- stated that all other stakeholders such as the Department of Economic Affairs of the Government of India, Securities and Exchange Board of India, Central Board of Direct Taxes, etc., have actually recognized the positive and beneficial aspects of cryptocurrencies as digital assets and the distributed ledger technology from which crypto currencies emanate and hence have recommended only a regulatory regime, but RBI has adopted a contrary stance without any rational basis;
- highlighted that many of the developed and developing economies of the world, multinational and international bodies and the courts of various countries have scanned crypto currencies but did not find anything detrimental. In fact, even the Government of India's attempt to introduce a legislation banning crypto currencies is yet to be achieved; and
- contended that while regulation of a trade or business through reasonable restrictions imposed under law made in the interests of the general public is provided under the Constitution of India, a total prohibition of a business activity, through a subordinate legislation such as a directive from the RBI, is violative of Article 19(1)(g) of the Constitution of India.
Response of the RBI:
RBI in its response inter alia stated that:
- virtual currencies do not satisfy the criteria such as store of value, medium of payment and unit of account, required for being acknowledged as currency;
- virtual currency exchanges do not have any formal or structured mechanism for handling consumer disputes/grievances;
- virtual currencies are capable of being used for illegal activities due to their anonymity;
- increased use of virtual currencies has the potential of eroding the monetary stability of the Indian currency and the credit system; and
- the decision taken by the RBI was necessitated in public interest to protect the interests of the consumers, interest of the payment and settlement systems of the country and for protection of regulated entities against exposure to high volatility of the virtual currencies.
Supreme Court's Decision:
The Supreme Court of India examined the powers of the RBI vis-à-vis issuance of the RBI Statement and the RBI Circular for regulating crypto currencies under various banking regulations, the nature of virtual currencies and the approach adopted by the governments of different countries towards use/regulation of virtual currencies. The Supreme Court noted that there is unanimity of opinion among all regulators and governments of various countries that though virtual currencies have not acquired the status of legal tender, but they do constitute digital representations of value and are capable of functioning as medium of exchange, unit of account and/or store of value.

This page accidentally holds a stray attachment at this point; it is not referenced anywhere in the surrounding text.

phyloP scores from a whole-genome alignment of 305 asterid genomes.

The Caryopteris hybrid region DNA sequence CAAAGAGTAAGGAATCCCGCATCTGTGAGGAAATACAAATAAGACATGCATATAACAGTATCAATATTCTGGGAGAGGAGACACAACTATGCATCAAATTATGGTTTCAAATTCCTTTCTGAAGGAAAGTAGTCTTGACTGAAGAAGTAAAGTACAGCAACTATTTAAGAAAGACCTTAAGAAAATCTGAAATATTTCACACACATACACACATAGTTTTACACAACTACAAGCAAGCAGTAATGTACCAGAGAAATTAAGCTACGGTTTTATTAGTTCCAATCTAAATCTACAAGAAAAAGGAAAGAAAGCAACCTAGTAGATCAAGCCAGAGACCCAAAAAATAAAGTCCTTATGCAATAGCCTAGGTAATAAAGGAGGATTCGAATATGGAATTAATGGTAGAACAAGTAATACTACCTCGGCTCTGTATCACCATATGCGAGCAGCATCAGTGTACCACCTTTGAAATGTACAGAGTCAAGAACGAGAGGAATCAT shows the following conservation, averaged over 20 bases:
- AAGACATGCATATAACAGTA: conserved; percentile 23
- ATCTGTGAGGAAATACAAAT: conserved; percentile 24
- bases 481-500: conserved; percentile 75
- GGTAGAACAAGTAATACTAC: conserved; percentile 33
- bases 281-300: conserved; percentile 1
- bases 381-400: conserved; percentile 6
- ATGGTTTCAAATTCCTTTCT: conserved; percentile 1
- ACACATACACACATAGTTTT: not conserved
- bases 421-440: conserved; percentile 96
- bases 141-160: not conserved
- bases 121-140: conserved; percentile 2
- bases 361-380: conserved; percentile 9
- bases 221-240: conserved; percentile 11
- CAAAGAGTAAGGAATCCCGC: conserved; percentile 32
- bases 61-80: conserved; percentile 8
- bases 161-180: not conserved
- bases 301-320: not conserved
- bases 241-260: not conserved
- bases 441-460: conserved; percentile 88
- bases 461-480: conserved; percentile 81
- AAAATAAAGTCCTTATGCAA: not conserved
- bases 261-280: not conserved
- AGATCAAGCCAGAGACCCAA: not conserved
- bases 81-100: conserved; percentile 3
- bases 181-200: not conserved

The Supreme Court concluded that RBI has the requisite power to regulate virtual currencies and opined that the argument of IMAI that other stakeholders such as the Enforcement Directorate, Department of Economic Affairs and Securities and Exchange Board of India do not see any grave threat is not acceptable.
The Supreme Court considered the argument of the petitioner that right to access the banking system is integral to the right to carry on any trade or profession and thus a legislation, subordinate or otherwise whose effect or impact impairs the right to carry on a trade or business, not prohibited by law, would therefore be construed as violative of Article 19(1)(g) of the Constitution of India. It thus emphasised that the measures adopted by the RBI must pass the test of proportionality. The Supreme Court observed that as on date the virtual currencies are not banned, but trading in virtual currencies and functioning of virtual currencies exchanges are severely impacted by the RBI Circular as their lifeline namely, the interface with the regular banking sector has been disconnected. Further, the RBI till date has not come out with a stand that any of the entities regulated by it, viz. the nationalized banks/scheduled commercial banks/co-operative banks/non-banking financial companies have suffered any loss or adverse effect directly or indirectly. As the RBI has been conferred with very wide powers in the economy of the country, which powers are in the form of preventive as well as curative, the Supreme Court concluded that the measures taken by the RBI for issuance of the RBI Circular were not proportionate.
Accordingly, the RBI Circular has been set aside by the Supreme Court of India on the ground of proportionality.
The Supreme Court judgment has brought cheers among the virtual currency exchanges which had overnight gone out of business post the RBI Circular or had shifted to other jurisdictions such as Singapore. The RBI is currently considering filing of a review petition before the Supreme Court for reconsideration of its order as RBI is concerned that the apex court's decision could pave the way for trading in virtual currencies and put the banking system at risk. Till then, the virtual currency platforms can validly operate in India.